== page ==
Tag Archives: stellar evolution

The mystery of Tabby’s star deepens

Astronomers looking at the light variations of the star dubbed by some Tabby’s star have become even more baffled.

Spurred by a controversial claim that the star’s brightness gradually decreased by 14 percent from 1890 to 1989, Montet and Simon decided to investigate its behavior in a series of Kepler calibration images that had not previously been used for scientific measurements. “We thought that these data could confirm or refute the star’s long-term fading, and hopefully clarify what was causing the extraordinary dimming events observed in KIC 8462852,” explained Simon.

Simon and Montet found that, over the first three years of the Kepler mission, KIC 8462852 dimmed by almost 1 percent. Its brightness then dropped by an extraordinary 2 percent over just six months, remaining at about that level for the final six months of the mission. The pair then compared this with more than 500 similar stars observed by Kepler and found thata small fraction of them showed fading similar to that seen in KIC 8462852 over the first three years of Kepler images. However, none exhibited such a dramatic dimming in just six months, or a total change in brightness of 3 percent.

“The steady brightness change in KIC 8462852 is pretty astounding,” said Montet. “Our highly accurate measurements over four years demonstrate that the star really is getting fainter with time.  It is unprecedented for this type of star to slowly fade for years, and we don’t see anything else like it in the Kepler data.” 

At the moment, there is no good theory based on what astronomers know of stellar evolution to explain this star’s behavior. This does not mean the only explanation left is that aliens are building a Dyson sphere around the star, but it also leaves everyone at a loss to explain what is happening.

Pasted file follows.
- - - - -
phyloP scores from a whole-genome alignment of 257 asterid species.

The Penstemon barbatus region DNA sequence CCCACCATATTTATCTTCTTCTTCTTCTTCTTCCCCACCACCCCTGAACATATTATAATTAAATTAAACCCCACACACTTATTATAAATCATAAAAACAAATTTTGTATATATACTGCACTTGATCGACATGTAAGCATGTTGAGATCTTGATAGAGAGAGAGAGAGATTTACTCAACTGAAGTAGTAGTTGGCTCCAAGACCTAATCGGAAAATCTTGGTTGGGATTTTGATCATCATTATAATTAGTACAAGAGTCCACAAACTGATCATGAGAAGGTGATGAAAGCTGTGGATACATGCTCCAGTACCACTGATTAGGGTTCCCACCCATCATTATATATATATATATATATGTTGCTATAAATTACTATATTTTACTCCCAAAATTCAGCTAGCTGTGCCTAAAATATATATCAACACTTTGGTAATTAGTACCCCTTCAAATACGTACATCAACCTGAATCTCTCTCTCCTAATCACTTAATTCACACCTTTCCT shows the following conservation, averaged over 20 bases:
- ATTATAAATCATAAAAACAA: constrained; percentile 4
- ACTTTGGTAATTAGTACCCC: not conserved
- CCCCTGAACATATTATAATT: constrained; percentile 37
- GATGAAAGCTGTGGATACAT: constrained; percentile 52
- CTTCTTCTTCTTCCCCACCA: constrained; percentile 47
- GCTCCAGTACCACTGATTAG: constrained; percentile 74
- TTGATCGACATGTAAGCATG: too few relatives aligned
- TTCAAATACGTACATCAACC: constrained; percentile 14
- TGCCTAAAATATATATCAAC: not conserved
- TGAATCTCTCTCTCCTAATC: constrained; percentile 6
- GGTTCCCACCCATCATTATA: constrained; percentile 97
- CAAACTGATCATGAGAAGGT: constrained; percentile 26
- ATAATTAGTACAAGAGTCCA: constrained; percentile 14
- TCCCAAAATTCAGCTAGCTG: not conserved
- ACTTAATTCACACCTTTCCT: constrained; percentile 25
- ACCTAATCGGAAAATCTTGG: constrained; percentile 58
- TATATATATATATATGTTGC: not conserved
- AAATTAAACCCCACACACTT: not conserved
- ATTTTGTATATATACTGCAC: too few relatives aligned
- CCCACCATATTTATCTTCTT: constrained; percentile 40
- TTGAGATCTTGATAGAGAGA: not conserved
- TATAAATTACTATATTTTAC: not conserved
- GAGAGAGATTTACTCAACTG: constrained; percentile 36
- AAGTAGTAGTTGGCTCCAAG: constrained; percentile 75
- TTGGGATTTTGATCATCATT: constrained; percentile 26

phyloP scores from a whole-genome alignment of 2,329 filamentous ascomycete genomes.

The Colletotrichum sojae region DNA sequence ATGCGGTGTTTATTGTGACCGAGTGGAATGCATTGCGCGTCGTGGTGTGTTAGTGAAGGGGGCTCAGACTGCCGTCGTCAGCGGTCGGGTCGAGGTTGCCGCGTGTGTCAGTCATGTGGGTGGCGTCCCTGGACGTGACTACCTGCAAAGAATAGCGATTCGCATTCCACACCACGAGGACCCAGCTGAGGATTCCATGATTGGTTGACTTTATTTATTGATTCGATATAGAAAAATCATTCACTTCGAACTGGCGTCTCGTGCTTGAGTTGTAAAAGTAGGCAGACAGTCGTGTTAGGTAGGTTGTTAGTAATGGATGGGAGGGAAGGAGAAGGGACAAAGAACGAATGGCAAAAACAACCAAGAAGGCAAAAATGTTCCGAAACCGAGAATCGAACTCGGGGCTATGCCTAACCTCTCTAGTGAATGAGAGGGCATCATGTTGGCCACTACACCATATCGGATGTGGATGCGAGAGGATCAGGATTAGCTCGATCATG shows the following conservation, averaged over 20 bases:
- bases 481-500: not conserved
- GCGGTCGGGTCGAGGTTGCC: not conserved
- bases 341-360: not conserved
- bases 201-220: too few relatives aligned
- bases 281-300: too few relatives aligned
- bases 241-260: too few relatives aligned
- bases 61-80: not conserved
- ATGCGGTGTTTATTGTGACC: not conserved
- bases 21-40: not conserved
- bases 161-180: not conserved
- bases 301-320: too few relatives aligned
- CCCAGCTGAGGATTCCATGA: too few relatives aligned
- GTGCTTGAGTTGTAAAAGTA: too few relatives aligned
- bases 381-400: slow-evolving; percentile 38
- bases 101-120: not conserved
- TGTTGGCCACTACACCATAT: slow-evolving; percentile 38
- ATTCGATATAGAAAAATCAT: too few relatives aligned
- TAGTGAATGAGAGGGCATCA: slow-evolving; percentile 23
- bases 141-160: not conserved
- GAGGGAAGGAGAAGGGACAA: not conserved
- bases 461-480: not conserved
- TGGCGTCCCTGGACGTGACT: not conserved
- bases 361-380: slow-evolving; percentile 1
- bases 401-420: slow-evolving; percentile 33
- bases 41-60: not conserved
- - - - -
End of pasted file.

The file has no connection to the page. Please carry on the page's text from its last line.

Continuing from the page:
Betelgeuse baffles astronomers

The uncertainty of science: New data of the red giant star Betelgeuse says that the star simply doesn’t have the energy to eject the large amount of gas it routinely blows into space.

“[W]e now have a problem”, says Graham Harper, an astrophysicist at the University of Colorado Boulder. “If you’re going to eject matter you have to put energy in, and we’re not seeing that.” Harper and his colleagues used the US–German Stratospheric Observatory for Infrared Astronomy (SOFIA), a 2.5-metre telescope that flies in a modified Boeing 747 aeroplane, to take Betelgeuse’s temperature. They found that the star’s upper atmosphere was much cooler than expected — so cool, in fact, that it doesn’t seem to have enough energy to kick gas out of its gravitational pull and into space.

“This challenges all our theoretical models,” Harper said on 7 January at a meeting of the American Astronomical Society in Kissimmee, Florida. [emphasis mine]

The data suggests the temperature of the ejected gas to be only about 512 degrees Fahrenheit. This is far too cool to fit any theory for explaining the vast amounts of gas that the star routinely puffs into space. It also suggests, not surprisingly, that scientists do not yet have a enough information to develop a clear understanding of stellar evolution. They have enough information to form rough theories, but there is still much too much they do not know.

ALMA detects a solar flare on Mira 420 light years away

Mira A and Mira B

The just completed ALMA (Atacama Large Millimeter/submillimeter Array), a collection of 66 antennas located in Chile, has snapped a picture of the variable star Mira with its companion star, detecting details on the primary’s surface, including evidence of a solar flare.

Mira is a star with a mass like our Sun’s, but near the end of its life having evolved into a red giant that is shedding its outer layers. Being able to track its behavior with this kind of detail will allow astronomers to better hone their theories about the life and death of stars, including our own.

Eta Carinae’s next big show

Astronomers are gearing up to observe the next binary fly-by of Eta Carinae’s companion star over the next few weeks.